If you’re one, like us, who believes that an economic soft-landing – the avoidance of a recession – isn’t assured, there’s a range of views as what could put us in one. According to several forecasters who are predicting a recession, the economy is currently expanding and the Fed’s need to hike rates further will trigger a slump. In contrast, we believe that the jobs market is not as robust as it looks and that the economy is currently rather vulnerable. Why? Knowing that the consumer is the bedrock of the economy, many households have used up their initial Covid-driven stimulus buffer and are continuing their spending patterns by accruing debt, the repayment costs of which are becoming prohibitively expensive because of the Fed’s rate hikes. The reckoning will come when lenders tighten credit standards; something the latest Senior Loan Officer Opinion Survey suggests will occur through the rest of the year.

Some of these weaknesses should come to light via data set for release this week. Retail sales (Tuesday) will reveal that stalling consumer spending is driving up business inventories, implying that inflation pressures will continue to abate. Wednesday’s industrial production data will reflect the manufacturing sector’s ongoing difficulties. Additionally, the housing industry is still struggling, as will be shown via the National Association of Home Builders latest survey (Tuesday), and housing starts and building permits (both Wednesday).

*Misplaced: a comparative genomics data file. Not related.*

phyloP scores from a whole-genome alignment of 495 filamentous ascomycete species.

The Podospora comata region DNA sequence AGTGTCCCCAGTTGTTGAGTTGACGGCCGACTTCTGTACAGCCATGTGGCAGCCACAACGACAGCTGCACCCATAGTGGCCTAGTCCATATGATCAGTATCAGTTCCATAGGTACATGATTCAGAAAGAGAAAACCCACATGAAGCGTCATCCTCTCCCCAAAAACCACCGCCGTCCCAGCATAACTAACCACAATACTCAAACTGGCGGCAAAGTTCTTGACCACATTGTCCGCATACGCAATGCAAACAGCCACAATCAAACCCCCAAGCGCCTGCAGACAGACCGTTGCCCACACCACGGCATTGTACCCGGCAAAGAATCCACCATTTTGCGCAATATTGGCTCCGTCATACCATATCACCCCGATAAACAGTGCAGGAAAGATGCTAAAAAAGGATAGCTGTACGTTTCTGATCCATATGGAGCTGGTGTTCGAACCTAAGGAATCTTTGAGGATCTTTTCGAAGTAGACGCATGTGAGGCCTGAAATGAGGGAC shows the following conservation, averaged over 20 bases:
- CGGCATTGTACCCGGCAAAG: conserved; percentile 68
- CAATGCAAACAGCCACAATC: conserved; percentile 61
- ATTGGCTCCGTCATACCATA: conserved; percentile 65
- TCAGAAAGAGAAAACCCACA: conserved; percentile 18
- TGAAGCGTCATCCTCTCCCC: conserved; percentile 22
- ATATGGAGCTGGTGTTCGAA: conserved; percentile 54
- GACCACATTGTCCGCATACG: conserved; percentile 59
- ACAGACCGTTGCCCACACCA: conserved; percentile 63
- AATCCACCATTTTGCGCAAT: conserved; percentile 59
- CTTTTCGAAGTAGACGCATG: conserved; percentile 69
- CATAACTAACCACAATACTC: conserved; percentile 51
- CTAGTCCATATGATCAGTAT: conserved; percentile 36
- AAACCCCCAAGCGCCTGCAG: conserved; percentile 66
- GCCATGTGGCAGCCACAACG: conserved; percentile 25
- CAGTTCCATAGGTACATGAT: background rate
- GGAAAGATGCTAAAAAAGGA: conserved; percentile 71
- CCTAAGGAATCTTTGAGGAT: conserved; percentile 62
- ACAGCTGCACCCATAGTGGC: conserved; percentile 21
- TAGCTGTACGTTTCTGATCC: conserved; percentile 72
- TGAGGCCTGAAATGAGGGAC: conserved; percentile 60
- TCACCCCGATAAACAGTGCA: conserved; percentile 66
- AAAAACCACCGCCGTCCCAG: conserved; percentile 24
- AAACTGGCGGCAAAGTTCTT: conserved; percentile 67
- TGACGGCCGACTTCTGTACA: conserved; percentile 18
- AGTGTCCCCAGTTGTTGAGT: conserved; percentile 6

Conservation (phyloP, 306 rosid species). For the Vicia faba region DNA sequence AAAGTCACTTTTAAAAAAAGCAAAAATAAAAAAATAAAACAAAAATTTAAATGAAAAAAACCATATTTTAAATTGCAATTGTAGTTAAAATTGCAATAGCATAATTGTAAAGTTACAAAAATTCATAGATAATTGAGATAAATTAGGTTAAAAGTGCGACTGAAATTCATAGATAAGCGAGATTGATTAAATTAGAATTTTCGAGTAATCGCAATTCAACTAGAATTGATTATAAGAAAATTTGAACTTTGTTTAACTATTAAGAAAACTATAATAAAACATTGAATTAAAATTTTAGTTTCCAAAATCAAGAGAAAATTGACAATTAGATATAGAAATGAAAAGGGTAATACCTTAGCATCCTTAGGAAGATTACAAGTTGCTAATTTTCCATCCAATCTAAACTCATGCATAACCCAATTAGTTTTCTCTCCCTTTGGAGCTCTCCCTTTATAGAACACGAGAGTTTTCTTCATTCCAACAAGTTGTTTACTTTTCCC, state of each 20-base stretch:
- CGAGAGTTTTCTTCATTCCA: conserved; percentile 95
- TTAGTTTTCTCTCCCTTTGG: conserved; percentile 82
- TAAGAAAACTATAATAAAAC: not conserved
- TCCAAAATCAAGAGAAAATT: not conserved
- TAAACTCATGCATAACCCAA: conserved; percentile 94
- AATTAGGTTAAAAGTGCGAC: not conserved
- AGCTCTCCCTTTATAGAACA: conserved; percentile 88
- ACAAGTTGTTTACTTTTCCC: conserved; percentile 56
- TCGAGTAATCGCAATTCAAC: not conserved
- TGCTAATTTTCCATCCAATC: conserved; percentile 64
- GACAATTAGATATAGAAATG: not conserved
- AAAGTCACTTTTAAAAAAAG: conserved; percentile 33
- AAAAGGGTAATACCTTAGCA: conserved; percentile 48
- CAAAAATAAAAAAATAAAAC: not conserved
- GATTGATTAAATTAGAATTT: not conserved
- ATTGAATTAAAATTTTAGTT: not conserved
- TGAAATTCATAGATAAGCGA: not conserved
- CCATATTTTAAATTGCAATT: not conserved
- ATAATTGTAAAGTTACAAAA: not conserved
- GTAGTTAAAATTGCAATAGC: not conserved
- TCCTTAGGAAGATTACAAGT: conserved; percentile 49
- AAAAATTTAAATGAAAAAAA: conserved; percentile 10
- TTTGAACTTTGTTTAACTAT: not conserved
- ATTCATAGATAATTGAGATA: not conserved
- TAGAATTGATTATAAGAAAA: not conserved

All told, the data will help pave the road for the Fed to hold interest rates steady at its September meeting, and taken with other consumer and business-related data, for the Fed to hold rates steady through 2023.

Strategy Corner: Interest Rate Swaps

We’ve been having an increasing number of conversations with clients who are contemplating borrowing at a floating rate from a bank and fixing that floating rate via an interest rate swap. These conversations are emanating from a myriad of industry verticals: public corporations, Native American Tribes, municipalities, non-profits, and the higher end of commercial real estate.

The prevailing theme? The borrower’s self-acknowledged lack of understanding of interest rate swaps and the need for a trusted, third-party advisor to assist them in navigating the uncertainty.

Here’s a handful of common borrower assumptions we hear all the time that are dead wrong and will ultimately cost the borrower money if not corrected:

  • “My bank is giving me a competitive rate.”
  • “I don’t understand swaps. My bank is educating me and looking out for my interests.”
  • “The bank is betting against me.”
  • “Swaps are the same as gambling.”
  • “Derivatives are risky.”

While we won’t bore you here with rebutting each of the above, you can find detailed explanations here:

I Got a Call – Swap Gambling – Derivative Logic

Interest Rate Swaps: 10 Myths and Misconceptions – Derivative Logic

Rate Cap, Swap and Collar: A Cheat Sheet to Managing Rate Risk – Derivative Logic

Still have questions? Contemplating a swap? Contact Us – Derivative Logic